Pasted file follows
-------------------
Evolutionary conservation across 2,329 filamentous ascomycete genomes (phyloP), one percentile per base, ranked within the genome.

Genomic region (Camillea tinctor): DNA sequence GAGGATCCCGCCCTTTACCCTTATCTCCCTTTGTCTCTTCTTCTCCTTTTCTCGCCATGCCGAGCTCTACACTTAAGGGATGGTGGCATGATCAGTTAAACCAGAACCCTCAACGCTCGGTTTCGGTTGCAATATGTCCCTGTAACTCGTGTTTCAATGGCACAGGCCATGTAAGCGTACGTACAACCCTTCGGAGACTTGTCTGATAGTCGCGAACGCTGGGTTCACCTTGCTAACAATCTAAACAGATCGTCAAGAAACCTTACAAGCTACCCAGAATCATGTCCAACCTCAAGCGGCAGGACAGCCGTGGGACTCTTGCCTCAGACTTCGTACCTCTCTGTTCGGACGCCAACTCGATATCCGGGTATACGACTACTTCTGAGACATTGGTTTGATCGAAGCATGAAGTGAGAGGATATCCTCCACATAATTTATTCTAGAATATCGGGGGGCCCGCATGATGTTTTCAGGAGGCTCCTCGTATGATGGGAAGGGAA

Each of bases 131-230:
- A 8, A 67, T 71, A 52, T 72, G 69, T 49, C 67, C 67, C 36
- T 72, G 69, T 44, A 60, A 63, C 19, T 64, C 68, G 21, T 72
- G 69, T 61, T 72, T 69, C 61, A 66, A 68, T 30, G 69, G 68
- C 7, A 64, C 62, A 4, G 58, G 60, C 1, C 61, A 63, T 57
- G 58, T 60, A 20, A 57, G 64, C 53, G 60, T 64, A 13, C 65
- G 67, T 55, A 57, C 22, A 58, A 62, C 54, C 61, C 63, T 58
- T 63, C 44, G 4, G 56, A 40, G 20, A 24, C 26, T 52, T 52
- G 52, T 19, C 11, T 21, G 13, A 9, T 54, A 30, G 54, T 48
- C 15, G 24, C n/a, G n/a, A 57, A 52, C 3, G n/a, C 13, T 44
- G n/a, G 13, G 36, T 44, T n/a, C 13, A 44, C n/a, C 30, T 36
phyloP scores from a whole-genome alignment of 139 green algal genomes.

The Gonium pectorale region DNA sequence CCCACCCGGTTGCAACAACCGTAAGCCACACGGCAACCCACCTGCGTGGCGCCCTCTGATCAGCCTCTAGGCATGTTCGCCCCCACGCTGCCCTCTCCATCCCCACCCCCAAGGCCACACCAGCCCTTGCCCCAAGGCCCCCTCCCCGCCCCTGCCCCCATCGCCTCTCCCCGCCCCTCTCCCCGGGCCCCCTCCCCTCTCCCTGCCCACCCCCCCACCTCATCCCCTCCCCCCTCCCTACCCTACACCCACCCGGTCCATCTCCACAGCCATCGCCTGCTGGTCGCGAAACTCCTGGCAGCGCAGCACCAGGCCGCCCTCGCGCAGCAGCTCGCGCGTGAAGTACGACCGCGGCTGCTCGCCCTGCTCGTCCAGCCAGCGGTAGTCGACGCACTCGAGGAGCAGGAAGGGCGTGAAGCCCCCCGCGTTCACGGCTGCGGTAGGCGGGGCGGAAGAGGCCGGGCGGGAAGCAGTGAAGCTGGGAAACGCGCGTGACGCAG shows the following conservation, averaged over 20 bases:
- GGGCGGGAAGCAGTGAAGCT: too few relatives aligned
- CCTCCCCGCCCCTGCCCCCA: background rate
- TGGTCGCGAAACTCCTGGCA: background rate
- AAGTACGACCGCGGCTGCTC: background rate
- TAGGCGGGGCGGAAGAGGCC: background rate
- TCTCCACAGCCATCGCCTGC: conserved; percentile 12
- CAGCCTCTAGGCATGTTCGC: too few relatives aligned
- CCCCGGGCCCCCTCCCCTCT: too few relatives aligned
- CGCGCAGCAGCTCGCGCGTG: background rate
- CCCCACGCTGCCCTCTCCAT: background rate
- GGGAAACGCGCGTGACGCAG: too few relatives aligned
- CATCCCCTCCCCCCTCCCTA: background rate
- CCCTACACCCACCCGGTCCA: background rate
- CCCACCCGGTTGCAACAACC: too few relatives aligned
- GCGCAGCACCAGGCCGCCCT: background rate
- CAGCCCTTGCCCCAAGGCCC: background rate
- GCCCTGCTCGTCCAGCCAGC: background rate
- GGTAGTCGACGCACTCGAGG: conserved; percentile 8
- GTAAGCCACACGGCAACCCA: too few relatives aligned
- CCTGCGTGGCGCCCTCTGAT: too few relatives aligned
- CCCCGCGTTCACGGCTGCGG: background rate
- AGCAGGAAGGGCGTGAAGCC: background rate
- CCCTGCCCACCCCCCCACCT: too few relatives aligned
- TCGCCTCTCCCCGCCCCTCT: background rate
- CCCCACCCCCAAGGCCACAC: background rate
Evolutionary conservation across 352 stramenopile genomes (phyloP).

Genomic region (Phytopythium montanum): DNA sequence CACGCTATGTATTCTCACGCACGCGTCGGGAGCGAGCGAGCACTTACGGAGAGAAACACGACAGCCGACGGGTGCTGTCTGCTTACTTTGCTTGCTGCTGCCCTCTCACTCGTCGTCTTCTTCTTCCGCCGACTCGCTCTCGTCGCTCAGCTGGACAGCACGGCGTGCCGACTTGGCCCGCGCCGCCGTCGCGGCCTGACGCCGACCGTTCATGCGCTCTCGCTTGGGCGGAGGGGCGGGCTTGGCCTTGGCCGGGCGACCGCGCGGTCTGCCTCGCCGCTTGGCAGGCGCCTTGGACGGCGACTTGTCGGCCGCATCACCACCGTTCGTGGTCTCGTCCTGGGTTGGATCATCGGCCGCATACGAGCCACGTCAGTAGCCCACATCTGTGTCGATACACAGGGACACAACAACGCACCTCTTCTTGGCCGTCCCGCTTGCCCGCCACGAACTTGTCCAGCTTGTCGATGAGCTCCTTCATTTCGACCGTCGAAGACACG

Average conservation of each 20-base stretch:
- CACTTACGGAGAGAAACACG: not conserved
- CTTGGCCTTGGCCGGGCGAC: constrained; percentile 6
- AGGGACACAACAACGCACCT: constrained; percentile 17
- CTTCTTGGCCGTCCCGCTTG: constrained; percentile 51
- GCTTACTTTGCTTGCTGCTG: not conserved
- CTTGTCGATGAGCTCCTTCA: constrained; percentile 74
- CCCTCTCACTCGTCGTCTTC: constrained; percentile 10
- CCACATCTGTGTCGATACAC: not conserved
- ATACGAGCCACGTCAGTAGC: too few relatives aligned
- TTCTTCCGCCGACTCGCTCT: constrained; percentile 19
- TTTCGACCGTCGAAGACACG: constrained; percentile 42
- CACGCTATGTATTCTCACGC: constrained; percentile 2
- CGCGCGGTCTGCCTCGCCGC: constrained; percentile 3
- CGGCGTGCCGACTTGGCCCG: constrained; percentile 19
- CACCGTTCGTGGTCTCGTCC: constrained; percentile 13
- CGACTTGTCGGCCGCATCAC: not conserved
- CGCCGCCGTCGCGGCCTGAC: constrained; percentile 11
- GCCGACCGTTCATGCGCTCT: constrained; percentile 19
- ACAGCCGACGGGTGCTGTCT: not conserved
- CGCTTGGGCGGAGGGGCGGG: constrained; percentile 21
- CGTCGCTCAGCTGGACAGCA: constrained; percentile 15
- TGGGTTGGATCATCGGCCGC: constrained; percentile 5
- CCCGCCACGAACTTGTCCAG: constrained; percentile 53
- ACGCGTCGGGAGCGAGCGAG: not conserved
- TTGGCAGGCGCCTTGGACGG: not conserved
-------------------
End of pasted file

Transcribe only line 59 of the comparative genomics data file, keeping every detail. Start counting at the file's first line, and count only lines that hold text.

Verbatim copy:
- CGACTTGTCGGCCGCATCAC: not conserved